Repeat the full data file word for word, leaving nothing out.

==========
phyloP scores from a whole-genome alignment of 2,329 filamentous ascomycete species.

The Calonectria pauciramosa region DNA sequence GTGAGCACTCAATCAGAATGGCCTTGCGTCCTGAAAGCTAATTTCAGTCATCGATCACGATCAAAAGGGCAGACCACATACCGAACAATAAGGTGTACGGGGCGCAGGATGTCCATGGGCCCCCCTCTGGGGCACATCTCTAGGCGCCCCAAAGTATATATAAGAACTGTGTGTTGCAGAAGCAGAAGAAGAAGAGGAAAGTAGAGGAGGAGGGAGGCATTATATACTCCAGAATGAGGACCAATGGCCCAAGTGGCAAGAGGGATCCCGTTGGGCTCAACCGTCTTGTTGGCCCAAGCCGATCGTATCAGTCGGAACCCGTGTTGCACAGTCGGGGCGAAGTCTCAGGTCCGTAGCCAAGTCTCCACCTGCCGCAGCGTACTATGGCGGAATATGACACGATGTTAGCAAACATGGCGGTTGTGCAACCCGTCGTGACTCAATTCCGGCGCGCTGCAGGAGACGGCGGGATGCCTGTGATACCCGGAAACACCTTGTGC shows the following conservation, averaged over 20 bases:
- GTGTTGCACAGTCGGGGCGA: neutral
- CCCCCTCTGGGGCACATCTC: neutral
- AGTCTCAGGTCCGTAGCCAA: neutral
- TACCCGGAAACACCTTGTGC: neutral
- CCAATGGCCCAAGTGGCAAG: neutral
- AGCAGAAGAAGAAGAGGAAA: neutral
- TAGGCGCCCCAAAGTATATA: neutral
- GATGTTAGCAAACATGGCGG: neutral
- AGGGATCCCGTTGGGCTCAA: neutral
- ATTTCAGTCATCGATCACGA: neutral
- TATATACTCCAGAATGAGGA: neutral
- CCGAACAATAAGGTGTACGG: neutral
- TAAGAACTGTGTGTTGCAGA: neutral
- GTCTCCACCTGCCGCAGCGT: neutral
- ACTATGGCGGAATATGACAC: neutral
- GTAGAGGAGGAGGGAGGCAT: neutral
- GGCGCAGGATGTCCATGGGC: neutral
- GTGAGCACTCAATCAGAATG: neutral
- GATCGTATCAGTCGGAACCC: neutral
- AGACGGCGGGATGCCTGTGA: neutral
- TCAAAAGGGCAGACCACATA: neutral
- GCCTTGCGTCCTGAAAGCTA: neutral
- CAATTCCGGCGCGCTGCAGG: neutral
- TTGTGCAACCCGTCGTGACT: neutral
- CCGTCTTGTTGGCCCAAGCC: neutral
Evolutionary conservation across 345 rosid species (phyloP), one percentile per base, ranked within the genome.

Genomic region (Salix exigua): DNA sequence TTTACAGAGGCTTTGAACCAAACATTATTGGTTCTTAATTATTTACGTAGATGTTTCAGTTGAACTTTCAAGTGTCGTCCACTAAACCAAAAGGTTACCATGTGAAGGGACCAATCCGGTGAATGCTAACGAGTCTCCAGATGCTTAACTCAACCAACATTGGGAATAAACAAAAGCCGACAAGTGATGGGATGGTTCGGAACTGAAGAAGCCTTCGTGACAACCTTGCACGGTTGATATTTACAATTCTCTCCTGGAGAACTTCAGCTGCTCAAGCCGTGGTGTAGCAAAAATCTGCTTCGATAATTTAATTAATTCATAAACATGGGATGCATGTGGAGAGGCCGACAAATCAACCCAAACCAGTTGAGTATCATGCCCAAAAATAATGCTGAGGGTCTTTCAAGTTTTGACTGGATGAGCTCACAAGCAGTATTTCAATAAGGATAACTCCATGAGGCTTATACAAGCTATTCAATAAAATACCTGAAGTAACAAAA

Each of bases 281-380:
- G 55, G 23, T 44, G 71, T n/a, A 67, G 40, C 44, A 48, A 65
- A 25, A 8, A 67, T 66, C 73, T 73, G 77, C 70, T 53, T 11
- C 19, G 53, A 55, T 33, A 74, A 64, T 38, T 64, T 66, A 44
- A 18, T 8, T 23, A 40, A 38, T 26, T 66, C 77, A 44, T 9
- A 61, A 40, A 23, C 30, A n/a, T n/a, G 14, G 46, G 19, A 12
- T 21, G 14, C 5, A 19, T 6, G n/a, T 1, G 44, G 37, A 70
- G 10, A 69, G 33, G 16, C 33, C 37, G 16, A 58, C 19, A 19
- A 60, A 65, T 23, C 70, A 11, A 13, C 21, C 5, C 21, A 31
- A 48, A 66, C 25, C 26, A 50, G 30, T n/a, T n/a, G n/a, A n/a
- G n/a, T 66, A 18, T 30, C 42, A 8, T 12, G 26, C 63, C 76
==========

phyloP scores from a whole-genome alignment of 2,329 filamentous ascomycete species.

The Calonectria pauciramosa region DNA sequence GTGAGCACTCAATCAGAATGGCCTTGCGTCCTGAAAGCTAATTTCAGTCATCGATCACGATCAAAAGGGCAGACCACATACCGAACAATAAGGTGTACGGGGCGCAGGATGTCCATGGGCCCCCCTCTGGGGCACATCTCTAGGCGCCCCAAAGTATATATAAGAACTGTGTGTTGCAGAAGCAGAAGAAGAAGAGGAAAGTAGAGGAGGAGGGAGGCATTATATACTCCAGAATGAGGACCAATGGCCCAAGTGGCAAGAGGGATCCCGTTGGGCTCAACCGTCTTGTTGGCCCAAGCCGATCGTATCAGTCGGAACCCGTGTTGCACAGTCGGGGCGAAGTCTCAGGTCCGTAGCCAAGTCTCCACCTGCCGCAGCGTACTATGGCGGAATATGACACGATGTTAGCAAACATGGCGGTTGTGCAACCCGTCGTGACTCAATTCCGGCGCGCTGCAGGAGACGGCGGGATGCCTGTGATACCCGGAAACACCTTGTGC shows the following conservation, averaged over 20 bases:
- GTGTTGCACAGTCGGGGCGA: neutral
- CCCCCTCTGGGGCACATCTC: neutral
- AGTCTCAGGTCCGTAGCCAA: neutral
- TACCCGGAAACACCTTGTGC: neutral
- CCAATGGCCCAAGTGGCAAG: neutral
- AGCAGAAGAAGAAGAGGAAA: neutral
- TAGGCGCCCCAAAGTATATA: neutral
- GATGTTAGCAAACATGGCGG: neutral
- AGGGATCCCGTTGGGCTCAA: neutral
- ATTTCAGTCATCGATCACGA: neutral
- TATATACTCCAGAATGAGGA: neutral
- CCGAACAATAAGGTGTACGG: neutral
- TAAGAACTGTGTGTTGCAGA: neutral
- GTCTCCACCTGCCGCAGCGT: neutral
- ACTATGGCGGAATATGACAC: neutral
- GTAGAGGAGGAGGGAGGCAT: neutral
- GGCGCAGGATGTCCATGGGC: neutral
- GTGAGCACTCAATCAGAATG: neutral
- GATCGTATCAGTCGGAACCC: neutral
- AGACGGCGGGATGCCTGTGA: neutral
- TCAAAAGGGCAGACCACATA: neutral
- GCCTTGCGTCCTGAAAGCTA: neutral
- CAATTCCGGCGCGCTGCAGG: neutral
- TTGTGCAACCCGTCGTGACT: neutral
- CCGTCTTGTTGGCCCAAGCC: neutral
Evolutionary conservation across 345 rosid species (phyloP), one percentile per base, ranked within the genome.

Genomic region (Salix exigua): DNA sequence TTTACAGAGGCTTTGAACCAAACATTATTGGTTCTTAATTATTTACGTAGATGTTTCAGTTGAACTTTCAAGTGTCGTCCACTAAACCAAAAGGTTACCATGTGAAGGGACCAATCCGGTGAATGCTAACGAGTCTCCAGATGCTTAACTCAACCAACATTGGGAATAAACAAAAGCCGACAAGTGATGGGATGGTTCGGAACTGAAGAAGCCTTCGTGACAACCTTGCACGGTTGATATTTACAATTCTCTCCTGGAGAACTTCAGCTGCTCAAGCCGTGGTGTAGCAAAAATCTGCTTCGATAATTTAATTAATTCATAAACATGGGATGCATGTGGAGAGGCCGACAAATCAACCCAAACCAGTTGAGTATCATGCCCAAAAATAATGCTGAGGGTCTTTCAAGTTTTGACTGGATGAGCTCACAAGCAGTATTTCAATAAGGATAACTCCATGAGGCTTATACAAGCTATTCAATAAAATACCTGAAGTAACAAAA

Each of bases 281-380:
- G 55, G 23, T 44, G 71, T n/a, A 67, G 40, C 44, A 48, A 65
- A 25, A 8, A 67, T 66, C 73, T 73, G 77, C 70, T 53, T 11
- C 19, G 53, A 55, T 33, A 74, A 64, T 38, T 64, T 66, A 44
- A 18, T 8, T 23, A 40, A 38, T 26, T 66, C 77, A 44, T 9
- A 61, A 40, A 23, C 30, A n/a, T n/a, G 14, G 46, G 19, A 12
- T 21, G 14, C 5, A 19, T 6, G n/a, T 1, G 44, G 37, A 70
- G 10, A 69, G 33, G 16, C 33, C 37, G 16, A 58, C 19, A 19
- A 60, A 65, T 23, C 70, A 11, A 13, C 21, C 5, C 21, A 31
- A 48, A 66, C 25, C 26, A 50, G 30, T n/a, T n/a, G n/a, A n/a
- G n/a, T 66, A 18, T 30, C 42, A 8, T 12, G 26, C 63, C 76